Sunday, February 13, 2022

US v. Hansen, No. 17-10548 (2-10-22)(Gould w/McKeown & Restani). It isn’t everyday one gets the 9th to declare a statute unconstitutional. AFPD Carolyn Wiggins (Cal E Sacramento) and the ACLU et al did so here. The statute is 8 USC 1324(a)(1)(A)(iv), which criminalizes encouraging or inducing an alien to reside in the United States. The 9th held the statute was facially overbroad, and so vacates the two convictions.

The 9th analyzes the statute and agrees with defendant it encompasses substantial protected speech related to immigration. The 9th rejected the gov’t’s argument the statute is narrowly construed to prohibit speech integral to criminal conduct, specifically solicitation and aiding and abetting. The 9th adopted the reasoning of a prior opinion, US v. Sineneng-Smith, 910 F.3d 461,485 (9th Cir. 2018)(Sineneng-Smith I), because, while it was vacated by the Supremes on other grounds, 140 S. Ct 1575 (2020), its analysis is still persuasive. The panel here goes through the statute. It finds a plain legitimate sweep, but the statute also sweeps in substantial protected free speech related to immigration. For example, encouragement for an undocumented immigrant to reside in the United States is protected. There are other examples, such as advice in the face of natural disasters, legal advice, advising about social services, or the consequences of overstaying a visit. The expanse of legitimate speech is far greater than the narrow legitimate criminal conduct. The government’s promise to use it only legitimately is unpersuasive.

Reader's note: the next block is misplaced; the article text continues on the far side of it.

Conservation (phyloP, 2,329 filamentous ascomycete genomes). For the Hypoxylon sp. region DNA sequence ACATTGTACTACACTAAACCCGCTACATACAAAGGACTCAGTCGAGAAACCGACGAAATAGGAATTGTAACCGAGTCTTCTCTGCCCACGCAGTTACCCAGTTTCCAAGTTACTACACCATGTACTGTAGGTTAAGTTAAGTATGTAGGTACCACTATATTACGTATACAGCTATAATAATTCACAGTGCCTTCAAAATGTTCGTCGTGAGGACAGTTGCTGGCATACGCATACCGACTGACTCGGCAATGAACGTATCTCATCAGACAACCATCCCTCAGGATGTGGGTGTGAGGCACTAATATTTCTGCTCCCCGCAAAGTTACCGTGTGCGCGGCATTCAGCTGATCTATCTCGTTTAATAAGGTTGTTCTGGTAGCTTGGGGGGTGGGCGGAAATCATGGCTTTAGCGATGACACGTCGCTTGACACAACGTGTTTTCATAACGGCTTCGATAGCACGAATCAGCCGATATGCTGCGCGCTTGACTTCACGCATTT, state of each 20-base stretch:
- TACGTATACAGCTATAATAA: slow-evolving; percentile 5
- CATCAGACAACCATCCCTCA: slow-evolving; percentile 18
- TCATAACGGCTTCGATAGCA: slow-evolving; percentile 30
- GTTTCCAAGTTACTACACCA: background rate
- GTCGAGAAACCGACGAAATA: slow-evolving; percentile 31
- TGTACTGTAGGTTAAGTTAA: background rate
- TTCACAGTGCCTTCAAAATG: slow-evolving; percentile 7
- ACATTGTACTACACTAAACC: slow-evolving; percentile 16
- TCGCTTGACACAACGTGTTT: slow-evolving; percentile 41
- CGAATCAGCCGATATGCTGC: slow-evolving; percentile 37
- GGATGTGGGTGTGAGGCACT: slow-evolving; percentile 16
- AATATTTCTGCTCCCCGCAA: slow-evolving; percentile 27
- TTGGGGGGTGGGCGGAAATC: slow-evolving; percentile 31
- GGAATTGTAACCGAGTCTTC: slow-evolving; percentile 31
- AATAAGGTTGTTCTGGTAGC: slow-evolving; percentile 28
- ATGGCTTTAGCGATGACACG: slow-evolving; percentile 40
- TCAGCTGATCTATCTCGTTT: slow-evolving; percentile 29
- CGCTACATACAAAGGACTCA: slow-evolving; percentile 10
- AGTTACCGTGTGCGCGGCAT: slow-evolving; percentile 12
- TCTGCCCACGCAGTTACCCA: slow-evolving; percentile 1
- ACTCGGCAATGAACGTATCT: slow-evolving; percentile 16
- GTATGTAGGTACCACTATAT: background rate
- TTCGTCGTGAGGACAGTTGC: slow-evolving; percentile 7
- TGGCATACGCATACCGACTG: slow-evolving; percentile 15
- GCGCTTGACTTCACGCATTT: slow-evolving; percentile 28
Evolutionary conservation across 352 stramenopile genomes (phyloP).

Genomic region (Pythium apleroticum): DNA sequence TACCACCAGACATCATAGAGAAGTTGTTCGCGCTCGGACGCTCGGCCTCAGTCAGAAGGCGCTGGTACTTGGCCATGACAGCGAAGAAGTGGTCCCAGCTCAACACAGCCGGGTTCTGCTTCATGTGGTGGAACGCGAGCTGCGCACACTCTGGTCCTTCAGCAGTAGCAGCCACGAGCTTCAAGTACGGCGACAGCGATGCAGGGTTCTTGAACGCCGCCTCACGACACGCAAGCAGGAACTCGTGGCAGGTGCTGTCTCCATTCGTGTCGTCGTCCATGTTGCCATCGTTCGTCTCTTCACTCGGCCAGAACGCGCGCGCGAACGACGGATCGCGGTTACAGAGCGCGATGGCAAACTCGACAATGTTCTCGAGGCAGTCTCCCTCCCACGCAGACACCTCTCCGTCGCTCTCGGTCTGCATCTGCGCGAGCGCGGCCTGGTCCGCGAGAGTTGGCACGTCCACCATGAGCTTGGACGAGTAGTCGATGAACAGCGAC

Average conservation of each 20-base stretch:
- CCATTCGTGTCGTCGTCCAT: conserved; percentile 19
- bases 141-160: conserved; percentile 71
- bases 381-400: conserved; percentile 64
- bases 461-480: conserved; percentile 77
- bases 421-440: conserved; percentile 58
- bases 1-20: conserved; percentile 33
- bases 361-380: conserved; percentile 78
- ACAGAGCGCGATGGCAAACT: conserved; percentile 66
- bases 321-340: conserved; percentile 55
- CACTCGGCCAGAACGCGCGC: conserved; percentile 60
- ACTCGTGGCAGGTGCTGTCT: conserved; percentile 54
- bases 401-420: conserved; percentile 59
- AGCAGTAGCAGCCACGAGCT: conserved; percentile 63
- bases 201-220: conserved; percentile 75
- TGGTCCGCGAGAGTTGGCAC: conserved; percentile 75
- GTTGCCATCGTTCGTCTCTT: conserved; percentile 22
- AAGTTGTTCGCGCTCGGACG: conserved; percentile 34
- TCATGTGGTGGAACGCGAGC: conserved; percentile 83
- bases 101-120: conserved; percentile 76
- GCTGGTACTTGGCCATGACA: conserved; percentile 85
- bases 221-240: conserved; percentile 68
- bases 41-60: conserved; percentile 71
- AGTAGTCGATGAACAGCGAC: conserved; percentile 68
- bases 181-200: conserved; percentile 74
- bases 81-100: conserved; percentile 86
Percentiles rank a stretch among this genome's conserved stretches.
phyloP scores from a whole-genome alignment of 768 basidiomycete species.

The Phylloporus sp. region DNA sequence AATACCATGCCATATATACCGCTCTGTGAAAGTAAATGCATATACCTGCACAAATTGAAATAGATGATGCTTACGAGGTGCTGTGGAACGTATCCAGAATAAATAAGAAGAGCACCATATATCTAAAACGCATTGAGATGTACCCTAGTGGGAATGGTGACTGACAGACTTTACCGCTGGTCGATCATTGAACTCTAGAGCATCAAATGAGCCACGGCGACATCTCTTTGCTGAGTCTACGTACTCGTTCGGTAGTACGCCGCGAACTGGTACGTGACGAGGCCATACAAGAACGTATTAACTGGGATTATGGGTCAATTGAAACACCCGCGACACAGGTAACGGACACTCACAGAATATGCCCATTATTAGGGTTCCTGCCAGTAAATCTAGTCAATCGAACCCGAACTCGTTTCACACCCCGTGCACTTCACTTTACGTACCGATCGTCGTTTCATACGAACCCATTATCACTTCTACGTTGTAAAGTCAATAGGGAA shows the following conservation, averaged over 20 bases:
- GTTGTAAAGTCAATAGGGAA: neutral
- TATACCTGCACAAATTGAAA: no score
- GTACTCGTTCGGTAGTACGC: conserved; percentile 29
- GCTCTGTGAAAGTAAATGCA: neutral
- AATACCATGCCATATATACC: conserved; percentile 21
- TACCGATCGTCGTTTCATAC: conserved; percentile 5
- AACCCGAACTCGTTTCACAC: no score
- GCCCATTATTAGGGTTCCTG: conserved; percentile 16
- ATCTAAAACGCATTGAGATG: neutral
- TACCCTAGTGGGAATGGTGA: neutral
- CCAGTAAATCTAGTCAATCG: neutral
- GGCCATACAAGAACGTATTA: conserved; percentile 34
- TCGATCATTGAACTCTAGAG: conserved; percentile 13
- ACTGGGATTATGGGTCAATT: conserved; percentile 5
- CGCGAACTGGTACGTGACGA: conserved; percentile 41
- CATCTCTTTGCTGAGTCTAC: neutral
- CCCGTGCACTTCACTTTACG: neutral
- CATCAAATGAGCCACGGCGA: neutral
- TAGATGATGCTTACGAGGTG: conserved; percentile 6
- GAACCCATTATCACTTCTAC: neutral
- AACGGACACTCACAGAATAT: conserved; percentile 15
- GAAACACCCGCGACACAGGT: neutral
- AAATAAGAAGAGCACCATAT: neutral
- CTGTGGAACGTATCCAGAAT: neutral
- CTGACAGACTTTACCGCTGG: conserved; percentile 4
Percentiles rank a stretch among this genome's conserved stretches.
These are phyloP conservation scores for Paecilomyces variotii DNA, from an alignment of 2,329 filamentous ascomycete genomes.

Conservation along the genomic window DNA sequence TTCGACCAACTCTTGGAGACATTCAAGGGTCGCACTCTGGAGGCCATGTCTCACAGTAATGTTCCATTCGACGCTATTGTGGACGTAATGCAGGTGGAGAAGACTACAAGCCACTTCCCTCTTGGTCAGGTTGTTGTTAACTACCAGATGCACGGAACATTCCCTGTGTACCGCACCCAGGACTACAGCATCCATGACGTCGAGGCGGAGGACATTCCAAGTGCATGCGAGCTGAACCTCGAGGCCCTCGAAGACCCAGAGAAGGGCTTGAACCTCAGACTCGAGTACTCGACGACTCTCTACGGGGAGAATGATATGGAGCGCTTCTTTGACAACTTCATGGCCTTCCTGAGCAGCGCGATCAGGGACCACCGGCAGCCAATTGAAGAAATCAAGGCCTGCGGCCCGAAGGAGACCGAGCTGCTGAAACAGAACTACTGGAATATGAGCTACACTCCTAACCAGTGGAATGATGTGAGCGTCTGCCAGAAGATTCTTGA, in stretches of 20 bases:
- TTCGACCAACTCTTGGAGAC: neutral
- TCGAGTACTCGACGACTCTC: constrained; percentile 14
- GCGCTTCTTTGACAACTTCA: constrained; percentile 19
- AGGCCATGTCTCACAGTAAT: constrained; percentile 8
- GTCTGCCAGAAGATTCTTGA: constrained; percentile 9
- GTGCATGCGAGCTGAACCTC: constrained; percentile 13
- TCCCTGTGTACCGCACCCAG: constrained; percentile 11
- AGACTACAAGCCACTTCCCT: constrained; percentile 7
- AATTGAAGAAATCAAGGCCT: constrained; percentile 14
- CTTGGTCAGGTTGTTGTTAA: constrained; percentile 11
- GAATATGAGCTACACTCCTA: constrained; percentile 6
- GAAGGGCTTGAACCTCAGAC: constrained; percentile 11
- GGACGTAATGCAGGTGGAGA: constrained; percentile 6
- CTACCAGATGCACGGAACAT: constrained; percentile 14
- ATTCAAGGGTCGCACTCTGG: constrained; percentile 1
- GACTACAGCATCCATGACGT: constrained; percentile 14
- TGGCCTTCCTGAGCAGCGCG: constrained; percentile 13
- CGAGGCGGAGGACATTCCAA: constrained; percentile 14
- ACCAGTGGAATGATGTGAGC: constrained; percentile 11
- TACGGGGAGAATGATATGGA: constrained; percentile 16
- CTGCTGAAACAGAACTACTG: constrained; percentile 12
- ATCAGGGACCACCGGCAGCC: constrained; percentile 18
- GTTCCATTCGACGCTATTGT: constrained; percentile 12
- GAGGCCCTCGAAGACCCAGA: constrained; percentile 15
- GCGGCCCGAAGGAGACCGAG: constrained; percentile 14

The other convictions -- the defendant conducted mail and wire fraud through a program touting adult adoption for undocumented immigrants -- were affirmed in a memo.

Congrats to AFPD Wiggins and the ACLU.

The decision is here:

Wednesday, February 09, 2022

US v. Mendoza, No. 19-50092 (2-8-22)(Bea w/Berzon & Nguyen). 

A conspiracy/RICO/924c win – insufficient evidence.  The 9th vacates convictions and orders judgments of acquittal. The defendant was alleged to have been in a California gang: Canta Ranas. He admitted involvement, but said he withdrew 8 years prior. He acknowledges a meth addiction, and argued the sporadic contacts were simply to buy drugs for his own use. For example, out of 21,000 texts/calls the government had between the gang members, only 4 involved the defendant. The context was of a buyer for own use. Lacking direct evidence as to any agreement, there was also a lack of evidence presented of “prolonged and actively pursued course of drug sales” that would lead to an inference. This was true even in the light of evidence most favorable to the government. This lack holds for the conspiracy and RICO counts. It also undercuts the gun charge. An all too rare conspiracy win.

A great win for Ethan Balogh, CJA.

 US v. Schlenker, No. 20-30141 (2-1-22)(Paez w/M. Smith & Nguyen).

Keith Hilzendeger provided this blurb:  The defendant here pleaded guilty to second-degree murder and a § 924(c) count in 2016.  After the Ninth Circuit held that second-degree murder wasn’t a crime of violence, he sought a declaration from the court that filing a § 2255 motion to challenge the § 924(c) conviction wouldn’t be a breach of the plea agreement.  The district court dismissed the declaration for lack of jurisdiction under the Declaratory Judgments Act.  The Ninth Circuit affirmed, because the declaratory judgment action was just an end-run around the § 2255 process.  Moral of the story here – if you want to know if certain litigation will breach the plea agreement, you have to take the risk and start that litigation. 

A hard-fought battle by Alan Zarky, AFPD in Tacoma.